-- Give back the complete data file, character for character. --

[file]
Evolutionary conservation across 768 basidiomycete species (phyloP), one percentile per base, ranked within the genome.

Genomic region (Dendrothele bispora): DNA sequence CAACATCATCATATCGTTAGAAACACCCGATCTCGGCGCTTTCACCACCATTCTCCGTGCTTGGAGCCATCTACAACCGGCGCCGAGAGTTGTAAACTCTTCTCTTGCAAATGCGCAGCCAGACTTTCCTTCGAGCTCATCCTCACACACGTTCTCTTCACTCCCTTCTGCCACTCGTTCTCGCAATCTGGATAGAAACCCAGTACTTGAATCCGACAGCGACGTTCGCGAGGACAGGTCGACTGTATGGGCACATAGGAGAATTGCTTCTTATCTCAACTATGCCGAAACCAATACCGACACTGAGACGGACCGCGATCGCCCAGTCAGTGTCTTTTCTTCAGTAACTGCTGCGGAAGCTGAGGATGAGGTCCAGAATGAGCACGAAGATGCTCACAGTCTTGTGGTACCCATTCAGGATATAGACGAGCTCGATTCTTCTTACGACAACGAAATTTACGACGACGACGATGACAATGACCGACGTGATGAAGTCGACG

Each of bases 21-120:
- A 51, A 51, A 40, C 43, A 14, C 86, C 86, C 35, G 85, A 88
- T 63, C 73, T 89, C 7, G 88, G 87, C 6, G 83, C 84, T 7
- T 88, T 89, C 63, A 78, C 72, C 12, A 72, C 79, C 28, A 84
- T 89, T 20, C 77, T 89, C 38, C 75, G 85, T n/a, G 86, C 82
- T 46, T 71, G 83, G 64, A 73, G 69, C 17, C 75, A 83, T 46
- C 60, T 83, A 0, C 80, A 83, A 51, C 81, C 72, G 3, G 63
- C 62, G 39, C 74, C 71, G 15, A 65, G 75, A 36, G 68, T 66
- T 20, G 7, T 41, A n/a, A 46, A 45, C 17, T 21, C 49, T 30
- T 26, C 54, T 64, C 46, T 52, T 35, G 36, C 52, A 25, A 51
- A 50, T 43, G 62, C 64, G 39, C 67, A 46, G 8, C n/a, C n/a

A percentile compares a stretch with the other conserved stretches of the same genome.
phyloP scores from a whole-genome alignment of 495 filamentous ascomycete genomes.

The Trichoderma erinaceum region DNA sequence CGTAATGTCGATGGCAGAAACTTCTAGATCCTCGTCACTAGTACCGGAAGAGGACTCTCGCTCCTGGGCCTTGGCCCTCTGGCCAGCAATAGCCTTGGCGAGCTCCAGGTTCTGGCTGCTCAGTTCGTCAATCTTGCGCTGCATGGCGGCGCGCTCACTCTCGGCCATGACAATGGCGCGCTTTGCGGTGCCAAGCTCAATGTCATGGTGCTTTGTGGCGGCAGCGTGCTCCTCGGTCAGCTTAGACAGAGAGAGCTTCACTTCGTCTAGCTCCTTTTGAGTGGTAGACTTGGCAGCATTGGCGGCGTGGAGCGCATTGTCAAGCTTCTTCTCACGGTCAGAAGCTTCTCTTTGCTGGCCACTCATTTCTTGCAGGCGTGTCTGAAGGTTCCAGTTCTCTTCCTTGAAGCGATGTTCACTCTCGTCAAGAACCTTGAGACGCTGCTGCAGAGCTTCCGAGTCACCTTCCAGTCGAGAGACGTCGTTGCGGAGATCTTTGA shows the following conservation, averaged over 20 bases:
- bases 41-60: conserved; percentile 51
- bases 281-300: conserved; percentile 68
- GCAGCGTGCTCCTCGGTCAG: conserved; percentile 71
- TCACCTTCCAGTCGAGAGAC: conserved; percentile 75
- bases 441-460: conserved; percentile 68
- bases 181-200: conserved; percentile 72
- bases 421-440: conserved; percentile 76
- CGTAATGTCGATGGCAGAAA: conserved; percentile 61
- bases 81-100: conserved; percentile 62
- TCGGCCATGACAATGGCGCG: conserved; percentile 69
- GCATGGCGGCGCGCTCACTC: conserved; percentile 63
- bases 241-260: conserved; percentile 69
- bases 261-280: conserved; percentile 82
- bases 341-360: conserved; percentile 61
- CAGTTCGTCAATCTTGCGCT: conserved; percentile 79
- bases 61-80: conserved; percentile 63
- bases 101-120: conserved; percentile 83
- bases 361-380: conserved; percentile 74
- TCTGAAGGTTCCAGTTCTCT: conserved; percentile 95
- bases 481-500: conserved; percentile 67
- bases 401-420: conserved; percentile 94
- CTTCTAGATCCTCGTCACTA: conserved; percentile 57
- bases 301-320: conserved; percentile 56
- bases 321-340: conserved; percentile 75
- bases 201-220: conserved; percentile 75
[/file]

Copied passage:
Evolutionary conservation across 768 basidiomycete species (phyloP), one percentile per base, ranked within the genome.

Genomic region (Dendrothele bispora): DNA sequence CAACATCATCATATCGTTAGAAACACCCGATCTCGGCGCTTTCACCACCATTCTCCGTGCTTGGAGCCATCTACAACCGGCGCCGAGAGTTGTAAACTCTTCTCTTGCAAATGCGCAGCCAGACTTTCCTTCGAGCTCATCCTCACACACGTTCTCTTCACTCCCTTCTGCCACTCGTTCTCGCAATCTGGATAGAAACCCAGTACTTGAATCCGACAGCGACGTTCGCGAGGACAGGTCGACTGTATGGGCACATAGGAGAATTGCTTCTTATCTCAACTATGCCGAAACCAATACCGACACTGAGACGGACCGCGATCGCCCAGTCAGTGTCTTTTCTTCAGTAACTGCTGCGGAAGCTGAGGATGAGGTCCAGAATGAGCACGAAGATGCTCACAGTCTTGTGGTACCCATTCAGGATATAGACGAGCTCGATTCTTCTTACGACAACGAAATTTACGACGACGACGATGACAATGACCGACGTGATGAAGTCGACG

Each of bases 21-120:
- A 51, A 51, A 40, C 43, A 14, C 86, C 86, C 35, G 85, A 88
- T 63, C 73, T 89, C 7, G 88, G 87, C 6, G 83, C 84, T 7
- T 88, T 89, C 63, A 78, C 72, C 12, A 72, C 79, C 28, A 84
- T 89, T 20, C 77, T 89, C 38, C 75, G 85, T n/a, G 86, C 82
- T 46, T 71, G 83, G 64, A 73, G 69, C 17, C 75, A 83, T 46
- C 60, T 83, A 0, C 80, A 83, A 51, C 81, C 72, G 3, G 63
- C 62, G 39, C 74, C 71, G 15, A 65, G 75, A 36, G 68, T 66
- T 20, G 7, T 41, A n/a, A 46, A 45, C 17, T 21, C 49, T 30
- T 26, C 54, T 64, C 46, T 52, T 35, G 36, C 52, A 25, A 51
- A 50, T 43, G 62, C 64, G 39, C 67, A 46, G 8, C n/a, C n/a

A percentile compares a stretch with the other conserved stretches of the same genome.
phyloP scores from a whole-genome alignment of 495 filamentous ascomycete genomes.

The Trichoderma erinaceum region DNA sequence CGTAATGTCGATGGCAGAAACTTCTAGATCCTCGTCACTAGTACCGGAAGAGGACTCTCGCTCCTGGGCCTTGGCCCTCTGGCCAGCAATAGCCTTGGCGAGCTCCAGGTTCTGGCTGCTCAGTTCGTCAATCTTGCGCTGCATGGCGGCGCGCTCACTCTCGGCCATGACAATGGCGCGCTTTGCGGTGCCAAGCTCAATGTCATGGTGCTTTGTGGCGGCAGCGTGCTCCTCGGTCAGCTTAGACAGAGAGAGCTTCACTTCGTCTAGCTCCTTTTGAGTGGTAGACTTGGCAGCATTGGCGGCGTGGAGCGCATTGTCAAGCTTCTTCTCACGGTCAGAAGCTTCTCTTTGCTGGCCACTCATTTCTTGCAGGCGTGTCTGAAGGTTCCAGTTCTCTTCCTTGAAGCGATGTTCACTCTCGTCAAGAACCTTGAGACGCTGCTGCAGAGCTTCCGAGTCACCTTCCAGTCGAGAGACGTCGTTGCGGAGATCTTTGA shows the following conservation, averaged over 20 bases:
- bases 41-60: conserved; percentile 51
- bases 281-300: conserved; percentile 68
- GCAGCGTGCTCCTCGGTCAG: conserved; percentile 71
- TCACCTTCCAGTCGAGAGAC: conserved; percentile 75
- bases 441-460: conserved; percentile 68
- bases 181-200: conserved; percentile 72
- bases 421-440: conserved; percentile 76
- CGTAATGTCGATGGCAGAAA: conserved; percentile 61
- bases 81-100: conserved; percentile 62
- TCGGCCATGACAATGGCGCG: conserved; percentile 69
- GCATGGCGGCGCGCTCACTC: conserved; percentile 63
- bases 241-260: conserved; percentile 69
- bases 261-280: conserved; percentile 82
- bases 341-360: conserved; percentile 61
- CAGTTCGTCAATCTTGCGCT: conserved; percentile 79
- bases 61-80: conserved; percentile 63
- bases 101-120: conserved; percentile 83
- bases 361-380: conserved; percentile 74
- TCTGAAGGTTCCAGTTCTCT: conserved; percentile 95
- bases 481-500: conserved; percentile 67
- bases 401-420: conserved; percentile 94
- CTTCTAGATCCTCGTCACTA: conserved; percentile 57
- bases 301-320: conserved; percentile 56
- bases 321-340: conserved; percentile 75
- bases 201-220: conserved; percentile 75